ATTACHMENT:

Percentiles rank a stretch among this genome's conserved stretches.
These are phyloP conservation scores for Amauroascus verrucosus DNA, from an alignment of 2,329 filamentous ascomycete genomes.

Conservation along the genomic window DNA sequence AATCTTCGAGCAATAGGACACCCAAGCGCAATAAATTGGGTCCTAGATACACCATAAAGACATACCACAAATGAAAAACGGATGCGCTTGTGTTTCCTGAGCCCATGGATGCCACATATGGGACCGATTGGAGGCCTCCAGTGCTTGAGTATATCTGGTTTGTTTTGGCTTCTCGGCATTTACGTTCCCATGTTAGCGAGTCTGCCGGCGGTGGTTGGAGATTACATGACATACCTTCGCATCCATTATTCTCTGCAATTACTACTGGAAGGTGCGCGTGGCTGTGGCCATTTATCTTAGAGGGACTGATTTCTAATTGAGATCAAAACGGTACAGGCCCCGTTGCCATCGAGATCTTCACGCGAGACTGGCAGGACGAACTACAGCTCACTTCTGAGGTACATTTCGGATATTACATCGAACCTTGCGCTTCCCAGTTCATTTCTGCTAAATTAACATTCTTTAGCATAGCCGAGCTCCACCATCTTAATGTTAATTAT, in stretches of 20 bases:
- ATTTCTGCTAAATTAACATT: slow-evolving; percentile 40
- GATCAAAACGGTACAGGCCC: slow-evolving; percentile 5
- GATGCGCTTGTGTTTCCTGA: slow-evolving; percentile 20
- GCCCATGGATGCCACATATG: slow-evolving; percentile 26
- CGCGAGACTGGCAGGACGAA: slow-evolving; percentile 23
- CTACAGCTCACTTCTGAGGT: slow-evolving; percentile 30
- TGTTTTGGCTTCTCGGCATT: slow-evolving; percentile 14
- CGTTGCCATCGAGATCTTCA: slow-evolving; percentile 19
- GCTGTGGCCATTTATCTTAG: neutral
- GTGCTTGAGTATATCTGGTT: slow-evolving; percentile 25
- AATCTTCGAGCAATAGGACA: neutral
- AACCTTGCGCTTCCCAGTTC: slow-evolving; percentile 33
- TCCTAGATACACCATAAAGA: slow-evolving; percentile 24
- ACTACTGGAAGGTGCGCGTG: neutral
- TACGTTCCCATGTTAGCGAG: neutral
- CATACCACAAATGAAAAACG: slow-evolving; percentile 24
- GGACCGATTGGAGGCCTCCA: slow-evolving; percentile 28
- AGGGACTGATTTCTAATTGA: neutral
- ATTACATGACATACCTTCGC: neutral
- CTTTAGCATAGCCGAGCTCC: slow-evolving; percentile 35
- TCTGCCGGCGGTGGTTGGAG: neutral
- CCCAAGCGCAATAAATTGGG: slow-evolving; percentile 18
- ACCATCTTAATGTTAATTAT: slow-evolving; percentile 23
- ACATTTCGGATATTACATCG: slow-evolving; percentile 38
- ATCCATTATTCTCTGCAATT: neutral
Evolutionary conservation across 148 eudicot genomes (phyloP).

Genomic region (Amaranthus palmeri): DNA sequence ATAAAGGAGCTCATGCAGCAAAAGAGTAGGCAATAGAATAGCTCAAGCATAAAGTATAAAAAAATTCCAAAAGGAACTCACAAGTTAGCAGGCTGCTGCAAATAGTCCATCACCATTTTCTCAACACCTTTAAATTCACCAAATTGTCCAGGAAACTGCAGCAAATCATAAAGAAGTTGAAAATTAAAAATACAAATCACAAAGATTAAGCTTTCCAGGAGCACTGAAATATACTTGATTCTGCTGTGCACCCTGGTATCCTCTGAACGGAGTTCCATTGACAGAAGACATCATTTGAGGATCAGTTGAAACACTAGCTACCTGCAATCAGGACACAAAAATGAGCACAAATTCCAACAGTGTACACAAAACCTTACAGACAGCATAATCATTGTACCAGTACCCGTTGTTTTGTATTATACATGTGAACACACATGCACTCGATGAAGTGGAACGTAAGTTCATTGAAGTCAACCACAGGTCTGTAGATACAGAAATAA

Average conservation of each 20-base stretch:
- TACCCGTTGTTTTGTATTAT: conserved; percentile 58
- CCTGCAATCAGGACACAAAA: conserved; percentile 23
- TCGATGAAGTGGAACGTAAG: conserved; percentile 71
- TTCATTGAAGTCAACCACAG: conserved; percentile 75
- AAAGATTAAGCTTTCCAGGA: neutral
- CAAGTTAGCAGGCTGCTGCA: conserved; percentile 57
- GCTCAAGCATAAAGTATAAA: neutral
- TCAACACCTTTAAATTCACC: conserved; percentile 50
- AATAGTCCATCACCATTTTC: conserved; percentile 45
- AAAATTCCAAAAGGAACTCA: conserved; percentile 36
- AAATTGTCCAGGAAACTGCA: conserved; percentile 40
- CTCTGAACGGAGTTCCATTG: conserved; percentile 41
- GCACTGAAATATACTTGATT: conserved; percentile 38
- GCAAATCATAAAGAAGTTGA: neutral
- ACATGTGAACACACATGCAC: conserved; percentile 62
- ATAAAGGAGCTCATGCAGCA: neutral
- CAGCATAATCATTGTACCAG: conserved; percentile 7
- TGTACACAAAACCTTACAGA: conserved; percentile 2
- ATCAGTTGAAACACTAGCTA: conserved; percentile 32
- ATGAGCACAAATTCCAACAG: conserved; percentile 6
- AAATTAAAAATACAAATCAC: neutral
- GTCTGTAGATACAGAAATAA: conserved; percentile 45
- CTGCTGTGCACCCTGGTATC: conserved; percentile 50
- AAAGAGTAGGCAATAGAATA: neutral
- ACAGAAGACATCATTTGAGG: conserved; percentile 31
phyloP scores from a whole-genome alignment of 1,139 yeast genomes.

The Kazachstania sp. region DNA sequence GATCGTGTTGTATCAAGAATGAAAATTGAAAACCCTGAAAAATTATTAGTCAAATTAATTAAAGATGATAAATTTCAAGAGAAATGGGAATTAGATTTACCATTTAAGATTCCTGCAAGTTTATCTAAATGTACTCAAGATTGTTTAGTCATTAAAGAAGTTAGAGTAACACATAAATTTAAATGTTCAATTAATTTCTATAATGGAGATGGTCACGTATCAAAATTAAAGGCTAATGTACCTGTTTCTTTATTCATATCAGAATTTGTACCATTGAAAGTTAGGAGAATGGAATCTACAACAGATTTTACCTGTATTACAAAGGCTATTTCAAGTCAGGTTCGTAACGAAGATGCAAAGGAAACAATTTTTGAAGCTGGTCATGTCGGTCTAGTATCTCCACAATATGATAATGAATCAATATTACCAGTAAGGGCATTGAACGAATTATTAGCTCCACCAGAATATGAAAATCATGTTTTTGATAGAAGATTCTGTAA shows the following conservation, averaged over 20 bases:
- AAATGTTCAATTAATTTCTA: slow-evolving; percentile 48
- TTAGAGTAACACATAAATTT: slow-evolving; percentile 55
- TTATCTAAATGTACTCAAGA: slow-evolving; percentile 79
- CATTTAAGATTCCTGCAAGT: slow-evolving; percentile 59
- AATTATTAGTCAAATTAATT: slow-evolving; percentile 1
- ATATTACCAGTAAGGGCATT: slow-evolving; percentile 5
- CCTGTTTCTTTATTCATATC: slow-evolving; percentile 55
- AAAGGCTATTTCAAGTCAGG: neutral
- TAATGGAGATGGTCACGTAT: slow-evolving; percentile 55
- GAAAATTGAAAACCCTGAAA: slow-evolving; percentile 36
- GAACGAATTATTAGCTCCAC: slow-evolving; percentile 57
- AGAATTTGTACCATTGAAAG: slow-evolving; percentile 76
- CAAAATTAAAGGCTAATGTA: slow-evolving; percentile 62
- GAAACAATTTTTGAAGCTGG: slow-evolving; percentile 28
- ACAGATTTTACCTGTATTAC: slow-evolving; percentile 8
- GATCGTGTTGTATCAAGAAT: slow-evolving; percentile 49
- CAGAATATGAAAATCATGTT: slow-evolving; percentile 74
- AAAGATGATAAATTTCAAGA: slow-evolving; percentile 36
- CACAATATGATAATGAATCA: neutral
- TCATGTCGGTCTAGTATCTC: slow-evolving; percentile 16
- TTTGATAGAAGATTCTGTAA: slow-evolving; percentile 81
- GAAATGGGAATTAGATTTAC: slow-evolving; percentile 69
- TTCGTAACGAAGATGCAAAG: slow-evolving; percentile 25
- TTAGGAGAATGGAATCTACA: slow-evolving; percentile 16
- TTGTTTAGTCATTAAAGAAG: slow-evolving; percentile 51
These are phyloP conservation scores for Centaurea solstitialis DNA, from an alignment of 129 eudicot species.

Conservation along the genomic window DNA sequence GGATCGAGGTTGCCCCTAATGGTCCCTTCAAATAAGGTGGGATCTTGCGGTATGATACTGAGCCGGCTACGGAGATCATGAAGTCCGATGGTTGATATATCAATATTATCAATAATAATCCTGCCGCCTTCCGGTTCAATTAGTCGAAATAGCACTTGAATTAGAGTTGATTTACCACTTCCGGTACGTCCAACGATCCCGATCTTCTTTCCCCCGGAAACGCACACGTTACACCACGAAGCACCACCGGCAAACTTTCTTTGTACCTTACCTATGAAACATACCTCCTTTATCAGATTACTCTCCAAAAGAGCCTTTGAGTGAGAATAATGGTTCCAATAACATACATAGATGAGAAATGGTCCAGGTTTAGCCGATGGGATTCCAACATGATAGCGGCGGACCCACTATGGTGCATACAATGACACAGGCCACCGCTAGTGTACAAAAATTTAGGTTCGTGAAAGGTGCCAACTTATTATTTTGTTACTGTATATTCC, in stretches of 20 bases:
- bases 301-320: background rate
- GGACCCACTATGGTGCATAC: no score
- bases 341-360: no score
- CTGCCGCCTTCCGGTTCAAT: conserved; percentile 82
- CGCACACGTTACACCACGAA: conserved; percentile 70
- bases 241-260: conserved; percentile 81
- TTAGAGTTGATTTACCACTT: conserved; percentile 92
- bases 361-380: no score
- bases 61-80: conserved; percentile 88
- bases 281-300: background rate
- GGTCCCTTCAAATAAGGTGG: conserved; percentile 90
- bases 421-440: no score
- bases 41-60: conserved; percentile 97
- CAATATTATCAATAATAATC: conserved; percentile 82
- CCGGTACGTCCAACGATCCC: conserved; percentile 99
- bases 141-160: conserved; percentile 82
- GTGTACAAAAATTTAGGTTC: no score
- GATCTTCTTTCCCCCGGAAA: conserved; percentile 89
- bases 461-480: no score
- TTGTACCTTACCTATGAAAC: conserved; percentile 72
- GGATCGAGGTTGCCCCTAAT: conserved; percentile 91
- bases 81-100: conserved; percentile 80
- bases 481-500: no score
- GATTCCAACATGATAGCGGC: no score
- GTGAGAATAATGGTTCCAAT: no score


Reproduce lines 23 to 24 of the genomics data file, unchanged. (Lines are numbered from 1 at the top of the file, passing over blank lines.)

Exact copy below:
- CTTTAGCATAGCCGAGCTCC: slow-evolving; percentile 35
- TCTGCCGGCGGTGGTTGGAG: neutral